Six pseudonymous plaintiffs have filed a proposed class action lawsuit against New York Governor Andrew Cuomo, the state’s Office of Mental Health and its commissioner, and the New York State Department of Corrections and Community Supervision and its acting and associate commissioners. The 48-page lawsuit, filed in conjunction with Disability Rights New York and the Legal Aid Society, aims to challenge the institutionalization of indigent individuals with serious mental illnesses who are allegedly held in state prisons past their lawful release/parole dates due to the defendants’ alleged failure to make available community-based housing and support services. The case additionally seeks to cover a proposed subclass of individuals who have allegedly been incarcerated past the maximum expiration dates of their court-imposed prison sentences.
The lawsuit equates the defendants’ alleged failure to provide mentally ill, indigent prisoners with adequate support services after their release to an effective lengthening of their prison terms in all but name. In fact, the case continues, mentally ill individuals kept in prison past their release dates may even have their approved releases revoked in the event of a violation of prison rules.
According to the lawsuit, proposed class members have no choice but to continue to reside in prison, and remain subject to prison rules and punishments such as solitary confinement, while waiting for a vacancy to open in a community-based mental health housing program. Despite not being subject to incarceration sentences anymore, proposed class members, the case says, “are not free to come and go or participate in community life.”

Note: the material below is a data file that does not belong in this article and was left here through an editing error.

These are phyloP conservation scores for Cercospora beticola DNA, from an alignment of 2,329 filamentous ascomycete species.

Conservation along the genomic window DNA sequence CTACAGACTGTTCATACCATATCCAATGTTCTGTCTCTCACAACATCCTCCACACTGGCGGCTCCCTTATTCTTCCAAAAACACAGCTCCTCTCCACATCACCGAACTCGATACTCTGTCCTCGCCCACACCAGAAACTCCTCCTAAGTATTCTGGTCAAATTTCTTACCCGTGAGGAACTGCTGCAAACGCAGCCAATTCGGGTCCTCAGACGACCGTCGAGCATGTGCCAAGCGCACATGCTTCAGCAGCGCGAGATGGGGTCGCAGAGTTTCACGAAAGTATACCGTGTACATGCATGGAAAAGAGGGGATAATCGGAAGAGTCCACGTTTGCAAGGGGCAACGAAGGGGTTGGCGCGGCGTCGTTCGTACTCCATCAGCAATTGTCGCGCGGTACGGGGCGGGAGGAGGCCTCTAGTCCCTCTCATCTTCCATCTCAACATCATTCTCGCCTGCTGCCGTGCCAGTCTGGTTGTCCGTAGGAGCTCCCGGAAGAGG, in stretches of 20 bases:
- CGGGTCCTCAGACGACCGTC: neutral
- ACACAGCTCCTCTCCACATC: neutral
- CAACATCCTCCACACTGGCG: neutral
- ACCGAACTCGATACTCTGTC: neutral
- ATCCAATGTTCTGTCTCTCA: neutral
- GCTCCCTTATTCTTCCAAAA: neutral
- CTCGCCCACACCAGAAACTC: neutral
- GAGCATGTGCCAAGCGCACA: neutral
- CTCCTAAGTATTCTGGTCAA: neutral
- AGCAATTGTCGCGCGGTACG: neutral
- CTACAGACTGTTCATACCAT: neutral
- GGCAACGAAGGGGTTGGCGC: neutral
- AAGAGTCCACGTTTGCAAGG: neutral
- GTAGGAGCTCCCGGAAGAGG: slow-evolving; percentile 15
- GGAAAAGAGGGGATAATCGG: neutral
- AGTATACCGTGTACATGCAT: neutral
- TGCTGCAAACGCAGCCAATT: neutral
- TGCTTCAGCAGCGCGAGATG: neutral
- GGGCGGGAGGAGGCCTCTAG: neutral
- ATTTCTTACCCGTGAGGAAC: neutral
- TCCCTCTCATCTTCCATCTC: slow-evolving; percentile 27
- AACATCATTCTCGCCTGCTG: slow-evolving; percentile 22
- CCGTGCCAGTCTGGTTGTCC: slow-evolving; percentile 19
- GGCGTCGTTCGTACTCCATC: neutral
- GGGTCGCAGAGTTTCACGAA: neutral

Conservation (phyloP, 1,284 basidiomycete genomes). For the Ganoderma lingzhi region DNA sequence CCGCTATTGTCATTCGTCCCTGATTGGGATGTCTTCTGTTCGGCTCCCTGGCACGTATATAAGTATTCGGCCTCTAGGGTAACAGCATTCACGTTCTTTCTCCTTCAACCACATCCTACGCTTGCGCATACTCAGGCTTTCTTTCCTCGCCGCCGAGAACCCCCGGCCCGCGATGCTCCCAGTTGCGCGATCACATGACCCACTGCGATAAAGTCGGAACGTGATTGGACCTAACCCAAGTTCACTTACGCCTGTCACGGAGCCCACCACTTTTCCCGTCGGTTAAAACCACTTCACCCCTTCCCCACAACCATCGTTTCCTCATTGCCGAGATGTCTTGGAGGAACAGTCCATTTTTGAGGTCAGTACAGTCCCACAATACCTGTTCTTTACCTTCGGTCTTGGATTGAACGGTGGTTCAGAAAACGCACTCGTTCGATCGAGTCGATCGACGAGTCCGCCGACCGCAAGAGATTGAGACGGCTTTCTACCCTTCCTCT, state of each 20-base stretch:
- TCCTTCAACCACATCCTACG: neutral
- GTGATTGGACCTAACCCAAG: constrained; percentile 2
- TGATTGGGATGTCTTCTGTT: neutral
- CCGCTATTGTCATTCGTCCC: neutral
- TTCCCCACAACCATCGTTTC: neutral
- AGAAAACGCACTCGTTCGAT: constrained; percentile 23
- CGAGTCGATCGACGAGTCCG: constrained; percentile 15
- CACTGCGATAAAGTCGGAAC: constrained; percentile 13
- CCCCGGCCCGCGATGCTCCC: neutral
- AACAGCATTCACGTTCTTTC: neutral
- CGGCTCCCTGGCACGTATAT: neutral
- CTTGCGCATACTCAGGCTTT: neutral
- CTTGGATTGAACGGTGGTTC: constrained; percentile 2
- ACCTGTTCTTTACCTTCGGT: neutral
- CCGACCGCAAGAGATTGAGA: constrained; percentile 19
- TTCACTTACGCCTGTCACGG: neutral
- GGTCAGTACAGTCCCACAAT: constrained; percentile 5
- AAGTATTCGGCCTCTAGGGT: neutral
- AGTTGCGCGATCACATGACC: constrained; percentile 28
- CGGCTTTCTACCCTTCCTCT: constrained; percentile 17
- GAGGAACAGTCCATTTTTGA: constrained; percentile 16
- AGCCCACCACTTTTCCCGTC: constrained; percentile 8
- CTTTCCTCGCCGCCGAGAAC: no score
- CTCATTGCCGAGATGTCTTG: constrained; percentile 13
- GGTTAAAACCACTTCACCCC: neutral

“Plaintiffs are locked in secure prison facilities,” the suit reads, “have no autonomy and no privacy, and continue to be treated as prisoners.”
Citing the Americans with Disabilities Act (ADA) and Section 504 of the Rehabilitation Act of 1973, the plaintiffs argue that the defendants have no need to isolate proposed class members while there exist community-based mental health services within the prison system that individuals require for their release from prison.
The plaintiffs—who the case says suffer from everything from borderline personality disorder to schizophrenia to bipolar II disorder and have been approved for release from their penitentiaries—stress in the suit that they do not seek from the court an order requiring their release from prison. Instead, the complaint asks that the defendants “make release possible by developing the community-based mental health housing programs” that have been imposed on prisoners as a precondition for their release, and create an effective plan for community integration.